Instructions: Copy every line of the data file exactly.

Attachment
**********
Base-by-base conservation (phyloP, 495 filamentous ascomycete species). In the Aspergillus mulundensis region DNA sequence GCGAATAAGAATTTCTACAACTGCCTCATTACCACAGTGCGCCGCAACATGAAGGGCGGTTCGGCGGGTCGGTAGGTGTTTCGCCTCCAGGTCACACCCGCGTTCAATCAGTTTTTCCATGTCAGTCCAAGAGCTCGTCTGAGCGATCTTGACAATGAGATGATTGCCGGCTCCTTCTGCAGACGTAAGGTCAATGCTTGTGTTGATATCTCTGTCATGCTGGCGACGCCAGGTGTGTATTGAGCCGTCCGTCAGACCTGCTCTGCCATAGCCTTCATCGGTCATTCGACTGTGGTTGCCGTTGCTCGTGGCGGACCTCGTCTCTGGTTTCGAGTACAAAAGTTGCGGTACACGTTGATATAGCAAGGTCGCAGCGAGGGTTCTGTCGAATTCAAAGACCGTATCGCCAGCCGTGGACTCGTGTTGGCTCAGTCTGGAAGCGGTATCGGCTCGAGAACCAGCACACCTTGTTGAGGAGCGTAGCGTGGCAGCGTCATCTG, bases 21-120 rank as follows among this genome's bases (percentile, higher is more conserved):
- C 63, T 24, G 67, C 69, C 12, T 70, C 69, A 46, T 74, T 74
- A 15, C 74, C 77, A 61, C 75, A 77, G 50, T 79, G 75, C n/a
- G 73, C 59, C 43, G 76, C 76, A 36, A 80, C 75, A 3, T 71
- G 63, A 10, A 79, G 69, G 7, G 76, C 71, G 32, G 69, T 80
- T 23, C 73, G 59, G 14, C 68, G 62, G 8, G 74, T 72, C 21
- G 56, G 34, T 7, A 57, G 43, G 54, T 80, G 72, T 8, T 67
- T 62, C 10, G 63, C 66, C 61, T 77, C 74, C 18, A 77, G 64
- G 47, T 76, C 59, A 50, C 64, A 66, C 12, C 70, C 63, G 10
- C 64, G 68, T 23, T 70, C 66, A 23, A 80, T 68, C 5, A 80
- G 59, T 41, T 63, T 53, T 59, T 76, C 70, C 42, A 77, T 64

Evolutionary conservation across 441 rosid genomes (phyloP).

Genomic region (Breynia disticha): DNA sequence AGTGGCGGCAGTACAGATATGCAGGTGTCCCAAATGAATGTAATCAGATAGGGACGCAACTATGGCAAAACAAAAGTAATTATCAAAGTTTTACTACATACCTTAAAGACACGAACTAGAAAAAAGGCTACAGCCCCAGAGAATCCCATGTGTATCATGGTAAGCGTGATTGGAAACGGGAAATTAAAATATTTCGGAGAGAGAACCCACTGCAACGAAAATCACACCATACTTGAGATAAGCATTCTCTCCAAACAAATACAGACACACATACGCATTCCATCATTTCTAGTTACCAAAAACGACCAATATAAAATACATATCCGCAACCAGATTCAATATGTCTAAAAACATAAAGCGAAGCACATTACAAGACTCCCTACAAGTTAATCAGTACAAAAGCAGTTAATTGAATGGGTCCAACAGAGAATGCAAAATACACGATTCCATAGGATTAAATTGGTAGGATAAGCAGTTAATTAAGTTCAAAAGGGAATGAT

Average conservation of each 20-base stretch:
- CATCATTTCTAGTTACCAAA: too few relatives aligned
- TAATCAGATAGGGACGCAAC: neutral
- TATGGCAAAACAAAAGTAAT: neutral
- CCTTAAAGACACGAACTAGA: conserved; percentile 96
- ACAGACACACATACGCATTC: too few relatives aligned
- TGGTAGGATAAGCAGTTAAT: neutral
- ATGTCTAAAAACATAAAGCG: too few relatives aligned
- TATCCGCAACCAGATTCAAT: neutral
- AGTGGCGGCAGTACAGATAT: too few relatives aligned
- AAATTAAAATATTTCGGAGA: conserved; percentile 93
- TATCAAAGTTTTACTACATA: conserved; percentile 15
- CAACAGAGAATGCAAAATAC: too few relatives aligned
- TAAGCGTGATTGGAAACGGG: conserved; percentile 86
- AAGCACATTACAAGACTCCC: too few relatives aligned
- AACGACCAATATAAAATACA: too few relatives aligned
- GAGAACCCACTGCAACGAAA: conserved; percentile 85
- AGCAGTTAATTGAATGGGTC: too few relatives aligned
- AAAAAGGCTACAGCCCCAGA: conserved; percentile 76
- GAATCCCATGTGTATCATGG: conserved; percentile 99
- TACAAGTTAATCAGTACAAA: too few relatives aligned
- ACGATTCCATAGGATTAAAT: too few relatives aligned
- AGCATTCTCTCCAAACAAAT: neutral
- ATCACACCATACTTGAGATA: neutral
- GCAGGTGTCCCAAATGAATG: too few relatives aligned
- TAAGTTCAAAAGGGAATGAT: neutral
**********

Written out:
Base-by-base conservation (phyloP, 495 filamentous ascomycete species). In the Aspergillus mulundensis region DNA sequence GCGAATAAGAATTTCTACAACTGCCTCATTACCACAGTGCGCCGCAACATGAAGGGCGGTTCGGCGGGTCGGTAGGTGTTTCGCCTCCAGGTCACACCCGCGTTCAATCAGTTTTTCCATGTCAGTCCAAGAGCTCGTCTGAGCGATCTTGACAATGAGATGATTGCCGGCTCCTTCTGCAGACGTAAGGTCAATGCTTGTGTTGATATCTCTGTCATGCTGGCGACGCCAGGTGTGTATTGAGCCGTCCGTCAGACCTGCTCTGCCATAGCCTTCATCGGTCATTCGACTGTGGTTGCCGTTGCTCGTGGCGGACCTCGTCTCTGGTTTCGAGTACAAAAGTTGCGGTACACGTTGATATAGCAAGGTCGCAGCGAGGGTTCTGTCGAATTCAAAGACCGTATCGCCAGCCGTGGACTCGTGTTGGCTCAGTCTGGAAGCGGTATCGGCTCGAGAACCAGCACACCTTGTTGAGGAGCGTAGCGTGGCAGCGTCATCTG, bases 21-120 rank as follows among this genome's bases (percentile, higher is more conserved):
- C 63, T 24, G 67, C 69, C 12, T 70, C 69, A 46, T 74, T 74
- A 15, C 74, C 77, A 61, C 75, A 77, G 50, T 79, G 75, C n/a
- G 73, C 59, C 43, G 76, C 76, A 36, A 80, C 75, A 3, T 71
- G 63, A 10, A 79, G 69, G 7, G 76, C 71, G 32, G 69, T 80
- T 23, C 73, G 59, G 14, C 68, G 62, G 8, G 74, T 72, C 21
- G 56, G 34, T 7, A 57, G 43, G 54, T 80, G 72, T 8, T 67
- T 62, C 10, G 63, C 66, C 61, T 77, C 74, C 18, A 77, G 64
- G 47, T 76, C 59, A 50, C 64, A 66, C 12, C 70, C 63, G 10
- C 64, G 68, T 23, T 70, C 66, A 23, A 80, T 68, C 5, A 80
- G 59, T 41, T 63, T 53, T 59, T 76, C 70, C 42, A 77, T 64

Evolutionary conservation across 441 rosid genomes (phyloP).

Genomic region (Breynia disticha): DNA sequence AGTGGCGGCAGTACAGATATGCAGGTGTCCCAAATGAATGTAATCAGATAGGGACGCAACTATGGCAAAACAAAAGTAATTATCAAAGTTTTACTACATACCTTAAAGACACGAACTAGAAAAAAGGCTACAGCCCCAGAGAATCCCATGTGTATCATGGTAAGCGTGATTGGAAACGGGAAATTAAAATATTTCGGAGAGAGAACCCACTGCAACGAAAATCACACCATACTTGAGATAAGCATTCTCTCCAAACAAATACAGACACACATACGCATTCCATCATTTCTAGTTACCAAAAACGACCAATATAAAATACATATCCGCAACCAGATTCAATATGTCTAAAAACATAAAGCGAAGCACATTACAAGACTCCCTACAAGTTAATCAGTACAAAAGCAGTTAATTGAATGGGTCCAACAGAGAATGCAAAATACACGATTCCATAGGATTAAATTGGTAGGATAAGCAGTTAATTAAGTTCAAAAGGGAATGAT

Average conservation of each 20-base stretch:
- CATCATTTCTAGTTACCAAA: too few relatives aligned
- TAATCAGATAGGGACGCAAC: neutral
- TATGGCAAAACAAAAGTAAT: neutral
- CCTTAAAGACACGAACTAGA: conserved; percentile 96
- ACAGACACACATACGCATTC: too few relatives aligned
- TGGTAGGATAAGCAGTTAAT: neutral
- ATGTCTAAAAACATAAAGCG: too few relatives aligned
- TATCCGCAACCAGATTCAAT: neutral
- AGTGGCGGCAGTACAGATAT: too few relatives aligned
- AAATTAAAATATTTCGGAGA: conserved; percentile 93
- TATCAAAGTTTTACTACATA: conserved; percentile 15
- CAACAGAGAATGCAAAATAC: too few relatives aligned
- TAAGCGTGATTGGAAACGGG: conserved; percentile 86
- AAGCACATTACAAGACTCCC: too few relatives aligned
- AACGACCAATATAAAATACA: too few relatives aligned
- GAGAACCCACTGCAACGAAA: conserved; percentile 85
- AGCAGTTAATTGAATGGGTC: too few relatives aligned
- AAAAAGGCTACAGCCCCAGA: conserved; percentile 76
- GAATCCCATGTGTATCATGG: conserved; percentile 99
- TACAAGTTAATCAGTACAAA: too few relatives aligned
- ACGATTCCATAGGATTAAAT: too few relatives aligned
- AGCATTCTCTCCAAACAAAT: neutral
- ATCACACCATACTTGAGATA: neutral
- GCAGGTGTCCCAAATGAATG: too few relatives aligned
- TAAGTTCAAAAGGGAATGAT: neutral